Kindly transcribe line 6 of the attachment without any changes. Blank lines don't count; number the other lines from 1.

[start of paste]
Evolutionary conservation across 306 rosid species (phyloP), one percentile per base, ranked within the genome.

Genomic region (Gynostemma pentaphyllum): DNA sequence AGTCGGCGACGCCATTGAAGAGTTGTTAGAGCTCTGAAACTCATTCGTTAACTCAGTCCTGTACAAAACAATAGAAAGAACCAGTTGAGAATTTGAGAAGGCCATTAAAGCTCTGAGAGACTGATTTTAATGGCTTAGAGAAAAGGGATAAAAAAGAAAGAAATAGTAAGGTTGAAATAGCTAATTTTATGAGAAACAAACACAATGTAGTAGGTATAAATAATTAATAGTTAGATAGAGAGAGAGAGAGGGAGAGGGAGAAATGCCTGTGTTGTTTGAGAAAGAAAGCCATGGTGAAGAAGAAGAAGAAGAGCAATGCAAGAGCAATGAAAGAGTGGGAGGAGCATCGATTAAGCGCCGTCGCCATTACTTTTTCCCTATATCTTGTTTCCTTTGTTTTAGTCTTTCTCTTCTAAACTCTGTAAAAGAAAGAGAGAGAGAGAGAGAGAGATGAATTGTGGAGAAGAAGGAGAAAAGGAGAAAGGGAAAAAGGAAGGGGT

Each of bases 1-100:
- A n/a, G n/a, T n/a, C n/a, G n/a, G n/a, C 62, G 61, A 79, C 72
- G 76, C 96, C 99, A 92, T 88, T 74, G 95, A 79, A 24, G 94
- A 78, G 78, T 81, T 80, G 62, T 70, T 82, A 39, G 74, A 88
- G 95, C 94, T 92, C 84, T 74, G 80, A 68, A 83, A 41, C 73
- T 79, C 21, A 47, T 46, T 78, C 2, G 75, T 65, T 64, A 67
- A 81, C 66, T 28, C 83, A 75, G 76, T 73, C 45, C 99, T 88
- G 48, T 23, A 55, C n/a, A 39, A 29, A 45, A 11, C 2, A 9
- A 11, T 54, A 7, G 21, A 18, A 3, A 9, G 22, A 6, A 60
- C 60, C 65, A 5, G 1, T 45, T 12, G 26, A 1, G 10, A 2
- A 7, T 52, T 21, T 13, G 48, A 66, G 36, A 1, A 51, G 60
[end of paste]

- A 78, G 78, T 81, T 80, G 62, T 70, T 82, A 39, G 74, A 88